In 1957 Patrick Hennessy “did some further alterations to that portrait of me”, Bowen writes to the Canadian diplomat Charles Ritchie, with whom she had entered a loving relationship that was to last until her death, in 1973. The letter is included in Love’s Civil War, from 2008, a selection of their correspondence and diaries covering 32 years and impeccably edited by Bowen’s biographer Victoria Glendinning with Judith Robertson. The Hennessy portrait, on loan from the Crawford gallery in Cork, hangs now at Doneraile – where, not incidentally, the hanging schemes are particularly elegant.

That the symmetry of so much of what has been achieved at Doneraile Court is no accident is indicated by the fact that Dudley Colley’s son Finlay Colley has made, with Lady Rathdonnell, what Mary Heffernan describes as an “enormous contribution” to this Bowen exhibition. Thanks to them it is both extensive and fascinating; it links through a corridor to the room where the central shelves of a large glazed bookcase are filled by a leather-bound collection of classics suitable for a country-house library, donated by the art historian Alistair Rowan. These impressive volumes are flanked by copies of Bowen’s books from the library of Mary Lavin, some signed by her at Bective. On the table nearby sits Bowen’s slender Olympic Splendid typewriter.

Doneraile Court: Mary Heffernan and Christopher Moore in 2019. Photograph: Lafayette

More acquisitions, donations and loans bring warmth and authenticity within the entire house. From Edmund Corrigan came a gathering of exquisite miniatures; in the ground-floor library framed silhouettes accompany a library chair restored and returned to Doneraile by Jerusha McCormack; a portrait of Elizabeth St Leger, Lady Aldworth, hangs near the alcove, assumed to be the place from which she overheard the proceedings of a masonic lodge and subsequently became the first recorded woman Freemason.

The sumptuous canopied bed in Lady Doneraile’s room came from Sally and Charles Clements of Killadoon, and in her boudoir the blue foliat wallpaper was copied by David Skinner from a fragment of the original kept by Arthur Montgomery, formerly caretaker at the court with the Irish Georgian Society.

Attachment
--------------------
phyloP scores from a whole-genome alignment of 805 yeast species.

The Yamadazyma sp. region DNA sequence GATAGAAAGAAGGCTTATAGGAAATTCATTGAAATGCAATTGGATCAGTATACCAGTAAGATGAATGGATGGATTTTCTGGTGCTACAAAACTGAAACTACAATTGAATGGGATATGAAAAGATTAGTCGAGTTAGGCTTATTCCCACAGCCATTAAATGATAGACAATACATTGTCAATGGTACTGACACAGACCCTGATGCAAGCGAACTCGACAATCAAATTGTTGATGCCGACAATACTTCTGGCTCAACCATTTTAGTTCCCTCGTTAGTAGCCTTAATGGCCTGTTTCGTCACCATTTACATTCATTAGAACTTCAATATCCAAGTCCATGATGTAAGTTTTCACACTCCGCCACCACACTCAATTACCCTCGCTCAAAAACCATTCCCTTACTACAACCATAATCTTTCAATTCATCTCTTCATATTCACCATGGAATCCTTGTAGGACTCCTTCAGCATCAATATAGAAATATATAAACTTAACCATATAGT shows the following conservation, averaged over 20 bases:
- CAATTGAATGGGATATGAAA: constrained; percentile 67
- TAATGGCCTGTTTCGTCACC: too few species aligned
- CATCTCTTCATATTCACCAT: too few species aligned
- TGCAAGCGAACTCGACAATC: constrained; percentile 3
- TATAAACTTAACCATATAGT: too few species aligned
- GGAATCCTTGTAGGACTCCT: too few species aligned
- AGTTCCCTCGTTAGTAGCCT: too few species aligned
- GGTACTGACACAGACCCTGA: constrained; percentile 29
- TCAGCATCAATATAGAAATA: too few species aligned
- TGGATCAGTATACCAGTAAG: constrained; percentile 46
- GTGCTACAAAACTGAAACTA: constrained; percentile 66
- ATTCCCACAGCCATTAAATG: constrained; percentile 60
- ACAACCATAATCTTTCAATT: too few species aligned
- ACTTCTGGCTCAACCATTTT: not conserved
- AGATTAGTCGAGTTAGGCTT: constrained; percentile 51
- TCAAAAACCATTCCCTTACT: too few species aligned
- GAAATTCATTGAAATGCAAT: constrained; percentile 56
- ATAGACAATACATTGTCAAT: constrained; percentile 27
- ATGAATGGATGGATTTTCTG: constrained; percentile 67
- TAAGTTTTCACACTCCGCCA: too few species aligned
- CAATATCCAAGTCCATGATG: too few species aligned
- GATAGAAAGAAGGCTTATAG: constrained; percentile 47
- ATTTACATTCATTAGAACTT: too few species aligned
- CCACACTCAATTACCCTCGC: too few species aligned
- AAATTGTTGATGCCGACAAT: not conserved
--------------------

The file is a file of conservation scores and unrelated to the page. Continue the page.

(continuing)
Doneraile Court: the Killadoon bed, in Lord and Lady Doneraile’s bedroom. Photograph: Clare Keogh

Like the Hennessy portrait, 10 other paintings lent by the Crawford gallery enrich the atmosphere of the house, which owes so much to the OPW, to the Government’s art department and its collections, and to the skills of Irish craftsmen and craftswomen through many years.

Doneraile Court: the house is the ancestral home of the St Leger family. Photograph: Clare Keogh

Heffernan believes that the strategic locations of houses such as Doneraile Court, close to the Kilcoman home of the poet Edmund Spenser, provide a context from which to learn again the difficult history of Ireland. “At Doneraile we have to recognise that there was a plantation of Munster. This estate was sold to the St Legers by a son of Edmund Spenser. Spenser is a global figure, and when we have a chance to connect to a global figure, we have to grab on to it.”

Literary heritage: Kilcolman Castle, near Doneraile Court, was the home of Edmund Spenser. Photograph: Bryan O'Brien

There are other things worth grabbing; outside the estate walls stands the parochial house of the priest and novelist Canon Patrick Sheehan (1852-1913), friend of Claire St Leger, Lady Castletown, and of her friend Oliver Wendell Holmes, the American supreme court judge.

In order to complete the picture at Doneraile Court, Mary Heffernan’s big sell is the restoration of its conservatory in a project led by Rosemary Collier of the OPW. “The capital cost that has gone into this already only makes sense when you get it all coming together.” At Doneraile Court the antiquarian Lesley Roberts has mounted a photographic catalogue of fine old houses erased from the landscape of Co Cork. Passing the Bowen’s Court fields at Farahy, I think of them, and of how Doneraile Court must have been holding its breath for years, waiting for it all to come together in a new permanence.

Doneraile Court reopens on Friday, March 31st; Edmund Spenser’s biographer Andrew Hadfield will feature in a lecture series being planned there this year